Most cars, especially those made ten or more years ago, have rudimentary and often unappealing sound systems. For some drivers it is not important, but others need quality entertainment for the road. Some drivers just need to upgrade the head unit to play the media they want in a practical way, while others prefer to increase the clarity and sound of their music with additional amplifiers and speakers. Either method is fine, as long as it meets your needs. With a little time and money, you can turn your car into a mobile entertainment center.
Method 1 of 3: Update the main unit
Step 1. Select a new head unit
There are many brands and options available. Kenwood, Pioneer, JL audio, and Sony are the best in this category. Each of these brands offers a full line of sound equipment to suit different needs and budgets.
Step 2. Purchase cable sets for the main unit and the vehicle
Match the colors in the games or follow the included diagram. This makes it much easier to install and then remove the head unit if you decide to take it to another car, and a harness adapter usually only costs around $ 20 or less.
You may also need to purchase an antenna adapter for the new head unit and vehicle
Step 3. Purchase a service manual for the car
You will need a service manual like Haynes, but any manual that provides details for your make and model should work. Every stereo is different, and sometimes you need to remove parts of the dash or console to remove the stereo. This is where the manual will be most useful. It can also be helpful to have a comprehensive guide on installing the replacement stereo.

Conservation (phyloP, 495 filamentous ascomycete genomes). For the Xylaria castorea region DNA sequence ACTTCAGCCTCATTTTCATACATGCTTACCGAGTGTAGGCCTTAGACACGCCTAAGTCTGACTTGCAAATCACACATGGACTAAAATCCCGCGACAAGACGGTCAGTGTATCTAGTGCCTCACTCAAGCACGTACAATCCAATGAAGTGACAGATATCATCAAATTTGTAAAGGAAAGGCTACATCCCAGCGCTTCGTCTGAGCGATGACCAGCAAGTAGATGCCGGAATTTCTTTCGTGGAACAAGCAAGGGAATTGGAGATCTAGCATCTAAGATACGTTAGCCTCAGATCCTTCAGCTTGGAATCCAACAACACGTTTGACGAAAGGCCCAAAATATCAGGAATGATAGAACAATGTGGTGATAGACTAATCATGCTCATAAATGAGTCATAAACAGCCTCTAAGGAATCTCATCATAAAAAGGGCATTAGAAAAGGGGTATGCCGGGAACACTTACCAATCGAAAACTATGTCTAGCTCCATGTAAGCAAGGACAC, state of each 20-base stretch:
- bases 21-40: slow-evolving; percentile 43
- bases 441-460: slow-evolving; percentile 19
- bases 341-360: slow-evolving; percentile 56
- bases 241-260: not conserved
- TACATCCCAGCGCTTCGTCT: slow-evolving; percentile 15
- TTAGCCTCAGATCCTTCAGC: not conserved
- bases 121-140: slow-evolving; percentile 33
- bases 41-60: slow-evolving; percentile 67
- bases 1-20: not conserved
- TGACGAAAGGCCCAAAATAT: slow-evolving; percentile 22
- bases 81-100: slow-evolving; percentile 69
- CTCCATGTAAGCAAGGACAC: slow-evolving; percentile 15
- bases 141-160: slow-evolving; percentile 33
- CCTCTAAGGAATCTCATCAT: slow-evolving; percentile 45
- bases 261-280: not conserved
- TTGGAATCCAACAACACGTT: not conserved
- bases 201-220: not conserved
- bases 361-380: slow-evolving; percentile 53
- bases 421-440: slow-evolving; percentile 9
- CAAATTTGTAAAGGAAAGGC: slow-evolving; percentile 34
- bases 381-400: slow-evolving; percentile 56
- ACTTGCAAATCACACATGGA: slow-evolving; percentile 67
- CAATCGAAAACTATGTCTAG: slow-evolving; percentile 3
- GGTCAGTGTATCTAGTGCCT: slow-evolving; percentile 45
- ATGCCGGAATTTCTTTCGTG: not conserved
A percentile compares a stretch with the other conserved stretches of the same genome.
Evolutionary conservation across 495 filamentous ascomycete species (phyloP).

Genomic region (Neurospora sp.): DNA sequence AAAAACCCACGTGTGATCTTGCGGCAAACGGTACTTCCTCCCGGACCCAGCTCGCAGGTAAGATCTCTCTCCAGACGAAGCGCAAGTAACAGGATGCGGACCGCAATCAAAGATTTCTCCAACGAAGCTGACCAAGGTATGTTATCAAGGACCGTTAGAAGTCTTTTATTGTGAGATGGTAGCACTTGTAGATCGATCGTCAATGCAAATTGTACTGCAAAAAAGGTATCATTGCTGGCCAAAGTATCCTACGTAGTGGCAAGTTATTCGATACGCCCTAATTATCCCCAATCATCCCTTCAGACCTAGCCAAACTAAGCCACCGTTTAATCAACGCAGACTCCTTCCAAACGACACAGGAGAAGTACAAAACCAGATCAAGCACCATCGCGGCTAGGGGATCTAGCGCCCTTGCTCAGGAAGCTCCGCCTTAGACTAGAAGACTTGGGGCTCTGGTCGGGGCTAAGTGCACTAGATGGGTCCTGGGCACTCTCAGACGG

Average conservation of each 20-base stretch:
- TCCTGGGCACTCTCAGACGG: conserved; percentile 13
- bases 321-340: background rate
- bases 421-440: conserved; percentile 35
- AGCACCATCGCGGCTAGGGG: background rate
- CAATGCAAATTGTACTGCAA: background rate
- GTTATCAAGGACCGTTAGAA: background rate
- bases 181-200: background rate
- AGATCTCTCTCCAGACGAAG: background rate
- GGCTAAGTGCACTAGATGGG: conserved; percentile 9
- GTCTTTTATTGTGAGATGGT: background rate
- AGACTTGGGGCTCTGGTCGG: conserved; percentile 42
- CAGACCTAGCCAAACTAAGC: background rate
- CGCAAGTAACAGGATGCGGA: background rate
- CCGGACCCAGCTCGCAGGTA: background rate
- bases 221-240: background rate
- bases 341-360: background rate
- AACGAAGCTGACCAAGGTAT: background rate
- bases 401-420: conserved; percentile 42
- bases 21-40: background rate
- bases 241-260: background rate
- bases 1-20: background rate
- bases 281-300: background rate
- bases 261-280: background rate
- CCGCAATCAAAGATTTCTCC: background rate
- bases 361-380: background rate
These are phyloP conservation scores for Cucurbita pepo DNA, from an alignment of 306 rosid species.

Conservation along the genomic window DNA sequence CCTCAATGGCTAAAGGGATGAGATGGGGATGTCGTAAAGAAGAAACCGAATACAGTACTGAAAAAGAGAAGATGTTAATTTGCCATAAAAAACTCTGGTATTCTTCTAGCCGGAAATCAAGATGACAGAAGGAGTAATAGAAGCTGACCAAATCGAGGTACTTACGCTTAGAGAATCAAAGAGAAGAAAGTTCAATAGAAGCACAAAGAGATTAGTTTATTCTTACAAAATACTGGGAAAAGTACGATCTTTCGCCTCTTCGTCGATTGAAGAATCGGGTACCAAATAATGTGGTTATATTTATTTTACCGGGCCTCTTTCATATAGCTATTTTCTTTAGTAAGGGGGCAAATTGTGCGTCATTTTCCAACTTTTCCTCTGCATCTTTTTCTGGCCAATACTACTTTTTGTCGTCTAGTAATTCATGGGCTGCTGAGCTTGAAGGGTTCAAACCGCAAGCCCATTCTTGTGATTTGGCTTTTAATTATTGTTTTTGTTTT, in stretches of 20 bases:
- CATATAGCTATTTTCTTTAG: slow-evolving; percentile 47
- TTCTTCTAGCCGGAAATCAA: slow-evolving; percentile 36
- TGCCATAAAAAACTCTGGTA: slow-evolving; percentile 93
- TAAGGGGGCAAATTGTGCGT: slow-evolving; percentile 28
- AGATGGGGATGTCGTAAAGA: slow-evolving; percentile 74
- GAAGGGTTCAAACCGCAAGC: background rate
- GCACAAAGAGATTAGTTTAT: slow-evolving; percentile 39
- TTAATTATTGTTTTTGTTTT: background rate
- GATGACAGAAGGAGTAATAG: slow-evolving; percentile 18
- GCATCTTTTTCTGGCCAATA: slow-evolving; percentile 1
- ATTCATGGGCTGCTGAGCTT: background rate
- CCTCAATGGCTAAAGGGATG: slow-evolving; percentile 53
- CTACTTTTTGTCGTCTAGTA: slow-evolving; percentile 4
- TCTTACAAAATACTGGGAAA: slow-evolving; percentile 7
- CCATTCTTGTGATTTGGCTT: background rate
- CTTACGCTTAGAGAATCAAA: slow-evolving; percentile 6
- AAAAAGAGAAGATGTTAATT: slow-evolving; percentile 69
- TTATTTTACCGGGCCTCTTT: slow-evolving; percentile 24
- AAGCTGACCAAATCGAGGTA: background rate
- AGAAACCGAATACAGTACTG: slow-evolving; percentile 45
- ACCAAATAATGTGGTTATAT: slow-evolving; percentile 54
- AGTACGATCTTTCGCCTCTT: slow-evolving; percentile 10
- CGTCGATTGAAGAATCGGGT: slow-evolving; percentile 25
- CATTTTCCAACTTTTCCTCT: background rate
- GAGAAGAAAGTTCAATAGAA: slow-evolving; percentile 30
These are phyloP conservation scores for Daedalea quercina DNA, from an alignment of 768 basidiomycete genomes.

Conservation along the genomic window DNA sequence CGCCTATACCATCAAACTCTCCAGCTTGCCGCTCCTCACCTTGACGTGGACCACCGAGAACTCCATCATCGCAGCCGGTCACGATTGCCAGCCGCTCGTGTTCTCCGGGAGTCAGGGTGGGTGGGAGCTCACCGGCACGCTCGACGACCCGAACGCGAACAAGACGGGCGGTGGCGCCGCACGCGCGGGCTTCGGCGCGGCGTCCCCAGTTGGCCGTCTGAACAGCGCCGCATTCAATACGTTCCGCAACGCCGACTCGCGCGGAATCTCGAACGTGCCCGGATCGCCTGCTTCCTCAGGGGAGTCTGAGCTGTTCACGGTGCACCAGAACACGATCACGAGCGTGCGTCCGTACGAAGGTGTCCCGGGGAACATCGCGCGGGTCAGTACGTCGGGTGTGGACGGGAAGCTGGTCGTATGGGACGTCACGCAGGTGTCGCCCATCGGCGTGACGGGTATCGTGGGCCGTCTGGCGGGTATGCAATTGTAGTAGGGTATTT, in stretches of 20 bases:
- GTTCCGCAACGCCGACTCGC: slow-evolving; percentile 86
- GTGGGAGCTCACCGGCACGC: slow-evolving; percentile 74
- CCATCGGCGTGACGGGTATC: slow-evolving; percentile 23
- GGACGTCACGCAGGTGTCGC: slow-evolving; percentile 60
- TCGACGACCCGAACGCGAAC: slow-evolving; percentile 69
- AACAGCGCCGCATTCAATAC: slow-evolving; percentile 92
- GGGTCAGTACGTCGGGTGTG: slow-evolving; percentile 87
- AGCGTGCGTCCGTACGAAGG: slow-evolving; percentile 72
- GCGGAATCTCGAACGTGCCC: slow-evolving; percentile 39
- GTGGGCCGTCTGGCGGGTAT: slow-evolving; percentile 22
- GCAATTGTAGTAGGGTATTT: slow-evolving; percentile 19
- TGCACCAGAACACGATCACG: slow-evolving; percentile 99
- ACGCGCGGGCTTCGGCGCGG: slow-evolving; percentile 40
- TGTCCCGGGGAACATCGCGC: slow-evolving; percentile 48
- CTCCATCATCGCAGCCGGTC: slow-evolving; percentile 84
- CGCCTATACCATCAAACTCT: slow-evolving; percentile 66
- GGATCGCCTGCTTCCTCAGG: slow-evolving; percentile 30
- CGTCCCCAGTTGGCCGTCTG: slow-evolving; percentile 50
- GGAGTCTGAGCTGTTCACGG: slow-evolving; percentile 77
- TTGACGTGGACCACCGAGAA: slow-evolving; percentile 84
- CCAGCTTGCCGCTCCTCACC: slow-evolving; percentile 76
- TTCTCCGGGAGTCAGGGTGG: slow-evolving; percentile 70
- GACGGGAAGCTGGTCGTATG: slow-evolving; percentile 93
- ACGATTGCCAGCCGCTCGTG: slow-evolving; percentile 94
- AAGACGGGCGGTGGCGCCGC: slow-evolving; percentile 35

Step 4. Unhook the battery ground terminal
This will cut power to the car and allow you to safely work on electrical components (such as the stereo wiring).
Step 5. Remove the original main unit
Typically this will consist of removing a portion of the dash or faceplate (see your service manual) and then removing the mounting screws holding the main unit. Once you do, the unit will slide out.
Step 6. Unplug the wiring harness
It will connect to the back of the main unit. You will have access when you remove the main unit.
Some people choose to cut these wires (especially if they didn't buy a wiring adapter) but doing so can void the warranty
Step 7. Connect the harness adapter to the new head unit
The cables will be clearly marked, as the adapter is designed so that the car and the head unit fit together. Crimp the cables as instructed in the instructions for the cable set adapter. After crimping (or soldering as some choose to do), twist the wire nuts to the appropriate size and make sure to keep the wires as clean as possible.
Step 8. Connect the harness adapter to the factory harness
This part is even easier than connecting the adapter to the main unit. It is literally designed to connect directly to the factory wiring harness. Do it now.
Step 9. Connect the main unit to the antenna
If you need an antenna adapter, you can plug it into the back of the main unit and connect the antenna cable to the adapter. Otherwise, the antenna must be connected directly to the back of the main unit.